I’m thrilled to announce that our own James Hunter and The Wiseman Group’s ‘Summer of Love Negroni’ cocktail took first place at the Third Annual Designer Mix-Off, a drink competition and design party hosted by California Home & Design magazine and Studio Becker last week.Read More
T W G : Design Journal
As a mineral enthusiast and avid collector, I eagerly anticipate my annual pilgrimage to The Tucson Gem and Mineral Show. The world-renowned event, held in Tucson, Arizona, is a feast for the eyes and senses as over 5,000 unique vendors and exhibitors from around the globe offer the finest selection of natural history wonders ever assembled.This year was my fifteenth year attending. Truth be told, my spouse has been going to the show since its inception over 40 years ago (and collecting since he was 8), so while I’m a veteran, he is the gem authority.
Not to be missed is The Westward Look Show (always during the middle weekend) which is comprised of well vetted high-end dealers.
But the unexpected find this year was the exquisite Aquamarine crystals in matrix with Muscovite Mica and Red Apatite crystals. Mined from the northern Pakistan tribal area, these gemstones are gathered at great risk. The payoff is worth it though, as these stones are some of the most remarkable pieces I’ve ever seen.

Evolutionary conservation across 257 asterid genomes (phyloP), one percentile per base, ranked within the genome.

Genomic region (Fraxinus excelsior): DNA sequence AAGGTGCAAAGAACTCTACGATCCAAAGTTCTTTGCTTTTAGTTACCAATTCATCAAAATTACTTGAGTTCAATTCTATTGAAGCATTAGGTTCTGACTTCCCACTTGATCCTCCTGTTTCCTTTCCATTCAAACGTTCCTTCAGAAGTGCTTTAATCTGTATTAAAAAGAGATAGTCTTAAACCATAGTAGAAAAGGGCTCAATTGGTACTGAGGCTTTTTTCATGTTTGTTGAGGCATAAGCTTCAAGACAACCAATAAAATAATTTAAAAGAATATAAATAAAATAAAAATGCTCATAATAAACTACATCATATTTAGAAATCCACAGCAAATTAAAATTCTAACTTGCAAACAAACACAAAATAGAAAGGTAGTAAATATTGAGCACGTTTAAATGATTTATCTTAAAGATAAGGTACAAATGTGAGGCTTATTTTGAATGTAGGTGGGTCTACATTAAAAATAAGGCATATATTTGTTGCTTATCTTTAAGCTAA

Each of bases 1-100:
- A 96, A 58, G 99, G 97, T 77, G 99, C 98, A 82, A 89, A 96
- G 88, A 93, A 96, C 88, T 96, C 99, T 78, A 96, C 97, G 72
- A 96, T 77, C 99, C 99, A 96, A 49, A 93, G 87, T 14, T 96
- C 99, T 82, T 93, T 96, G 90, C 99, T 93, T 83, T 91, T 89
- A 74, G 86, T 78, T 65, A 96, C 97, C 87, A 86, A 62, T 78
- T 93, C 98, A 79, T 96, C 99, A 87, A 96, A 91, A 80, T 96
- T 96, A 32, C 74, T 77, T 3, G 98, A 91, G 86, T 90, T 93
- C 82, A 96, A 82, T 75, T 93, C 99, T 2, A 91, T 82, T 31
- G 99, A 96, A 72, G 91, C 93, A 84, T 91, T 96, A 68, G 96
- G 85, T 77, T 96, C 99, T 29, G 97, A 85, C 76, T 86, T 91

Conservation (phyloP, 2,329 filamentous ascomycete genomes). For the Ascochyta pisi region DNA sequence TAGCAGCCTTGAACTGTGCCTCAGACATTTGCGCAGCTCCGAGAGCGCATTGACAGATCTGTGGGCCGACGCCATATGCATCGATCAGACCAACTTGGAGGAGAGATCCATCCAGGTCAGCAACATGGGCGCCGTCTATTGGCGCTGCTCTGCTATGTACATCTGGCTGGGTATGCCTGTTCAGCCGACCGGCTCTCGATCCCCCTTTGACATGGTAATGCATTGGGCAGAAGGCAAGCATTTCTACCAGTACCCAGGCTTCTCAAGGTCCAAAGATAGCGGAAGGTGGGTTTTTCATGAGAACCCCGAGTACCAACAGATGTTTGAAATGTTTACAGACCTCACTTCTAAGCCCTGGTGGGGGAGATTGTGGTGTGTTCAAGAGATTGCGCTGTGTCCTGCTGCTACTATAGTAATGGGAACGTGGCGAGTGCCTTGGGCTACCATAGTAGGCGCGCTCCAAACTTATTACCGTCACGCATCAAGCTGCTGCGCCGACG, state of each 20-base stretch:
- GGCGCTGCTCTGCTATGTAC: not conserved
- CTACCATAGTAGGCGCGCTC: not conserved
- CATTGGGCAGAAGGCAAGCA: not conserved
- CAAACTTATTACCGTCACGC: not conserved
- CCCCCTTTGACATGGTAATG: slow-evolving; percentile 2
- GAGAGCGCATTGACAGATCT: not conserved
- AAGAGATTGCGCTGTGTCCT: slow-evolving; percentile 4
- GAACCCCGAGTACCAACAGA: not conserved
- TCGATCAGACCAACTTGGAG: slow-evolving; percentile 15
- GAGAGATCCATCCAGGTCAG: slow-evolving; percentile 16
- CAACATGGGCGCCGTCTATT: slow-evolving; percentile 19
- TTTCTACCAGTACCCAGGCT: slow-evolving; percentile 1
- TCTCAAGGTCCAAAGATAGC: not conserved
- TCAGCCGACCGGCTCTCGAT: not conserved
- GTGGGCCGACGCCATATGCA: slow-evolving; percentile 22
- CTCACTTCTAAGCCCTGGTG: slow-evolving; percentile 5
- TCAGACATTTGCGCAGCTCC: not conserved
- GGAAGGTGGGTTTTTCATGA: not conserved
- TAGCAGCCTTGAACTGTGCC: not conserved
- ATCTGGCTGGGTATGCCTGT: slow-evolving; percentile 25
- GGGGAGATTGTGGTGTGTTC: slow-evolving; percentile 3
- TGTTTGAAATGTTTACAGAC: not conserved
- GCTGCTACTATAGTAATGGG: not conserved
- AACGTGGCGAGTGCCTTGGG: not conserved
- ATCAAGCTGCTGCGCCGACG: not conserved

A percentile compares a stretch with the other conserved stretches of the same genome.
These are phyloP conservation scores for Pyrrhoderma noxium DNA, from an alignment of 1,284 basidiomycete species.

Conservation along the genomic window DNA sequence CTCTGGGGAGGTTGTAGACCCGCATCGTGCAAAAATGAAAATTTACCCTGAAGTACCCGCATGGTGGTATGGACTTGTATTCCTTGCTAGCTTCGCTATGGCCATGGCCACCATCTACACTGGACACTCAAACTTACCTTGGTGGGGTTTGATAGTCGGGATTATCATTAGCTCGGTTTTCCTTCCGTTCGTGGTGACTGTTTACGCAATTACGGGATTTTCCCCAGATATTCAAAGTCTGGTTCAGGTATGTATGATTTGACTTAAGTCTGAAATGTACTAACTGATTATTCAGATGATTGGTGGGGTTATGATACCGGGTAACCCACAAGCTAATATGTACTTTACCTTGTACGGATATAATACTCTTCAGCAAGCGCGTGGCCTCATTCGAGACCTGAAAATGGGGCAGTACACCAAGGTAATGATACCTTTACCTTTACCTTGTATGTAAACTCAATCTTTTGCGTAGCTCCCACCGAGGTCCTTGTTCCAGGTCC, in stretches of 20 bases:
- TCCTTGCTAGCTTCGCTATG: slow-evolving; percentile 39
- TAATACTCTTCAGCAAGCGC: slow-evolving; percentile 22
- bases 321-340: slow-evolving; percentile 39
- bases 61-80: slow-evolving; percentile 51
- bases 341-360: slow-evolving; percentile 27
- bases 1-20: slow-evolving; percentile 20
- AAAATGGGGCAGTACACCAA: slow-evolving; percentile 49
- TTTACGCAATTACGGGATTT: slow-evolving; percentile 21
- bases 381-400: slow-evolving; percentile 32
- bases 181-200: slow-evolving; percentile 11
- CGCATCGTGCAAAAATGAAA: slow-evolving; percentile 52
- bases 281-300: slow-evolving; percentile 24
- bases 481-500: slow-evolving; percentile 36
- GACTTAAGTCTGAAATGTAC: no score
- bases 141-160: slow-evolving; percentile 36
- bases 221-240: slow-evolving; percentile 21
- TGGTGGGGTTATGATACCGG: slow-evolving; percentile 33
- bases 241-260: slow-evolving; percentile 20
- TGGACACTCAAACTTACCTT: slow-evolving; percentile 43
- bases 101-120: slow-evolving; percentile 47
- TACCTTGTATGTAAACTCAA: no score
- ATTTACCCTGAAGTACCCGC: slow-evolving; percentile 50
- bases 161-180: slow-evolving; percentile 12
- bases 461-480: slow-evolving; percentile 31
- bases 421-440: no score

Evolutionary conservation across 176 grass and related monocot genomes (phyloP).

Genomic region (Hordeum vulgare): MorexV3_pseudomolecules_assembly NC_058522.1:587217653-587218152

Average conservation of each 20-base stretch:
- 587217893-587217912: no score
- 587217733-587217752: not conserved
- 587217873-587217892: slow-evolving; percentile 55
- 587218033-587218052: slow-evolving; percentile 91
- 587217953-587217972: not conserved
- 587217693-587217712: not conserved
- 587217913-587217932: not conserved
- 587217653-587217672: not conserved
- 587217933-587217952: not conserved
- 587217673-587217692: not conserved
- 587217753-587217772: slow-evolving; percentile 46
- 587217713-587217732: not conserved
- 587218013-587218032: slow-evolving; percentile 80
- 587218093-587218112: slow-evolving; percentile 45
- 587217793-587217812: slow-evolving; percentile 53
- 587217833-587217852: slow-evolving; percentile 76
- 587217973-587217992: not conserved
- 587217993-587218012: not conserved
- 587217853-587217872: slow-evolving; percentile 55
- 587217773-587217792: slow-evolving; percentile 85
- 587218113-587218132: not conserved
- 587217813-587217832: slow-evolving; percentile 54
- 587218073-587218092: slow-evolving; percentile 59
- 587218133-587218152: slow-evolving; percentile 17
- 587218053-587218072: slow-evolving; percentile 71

When I attend the show, I’m always looking for rare finds for clients. This year, I purchased a couple of 80 million-year-old petrified logs for inlaying into a conference table for a corporate client.
Of course, I’m also on the lookout to add to my personal collection, so I picked up a few for myself as well. I have a couple displays, one in Belvedere and another in Mill Valley. My passion for collecting grounds me in the present, but is reminiscent of the past.
Needless to say, it has been another successful trip that has me inspires until the next Tucson Gem and Mineral Show.
My collection in Mill Valley
This specimen lives in my Belvedere home, where we are currently building a new cabinet for our collection.
Earlier this month, I had the honor of attending the 4th annual FOG DESIGN + ART fair at Fort Mason in San Francisco. It was a true delight to be in attendance alongside the work of some of the 20th and 21st Century's most influential artists and designers.
One of the highlights was the textured wall art featured at London’s Carpenter Workshop Gallery. This patterned gouged wood wall art is at once dramatic and understated.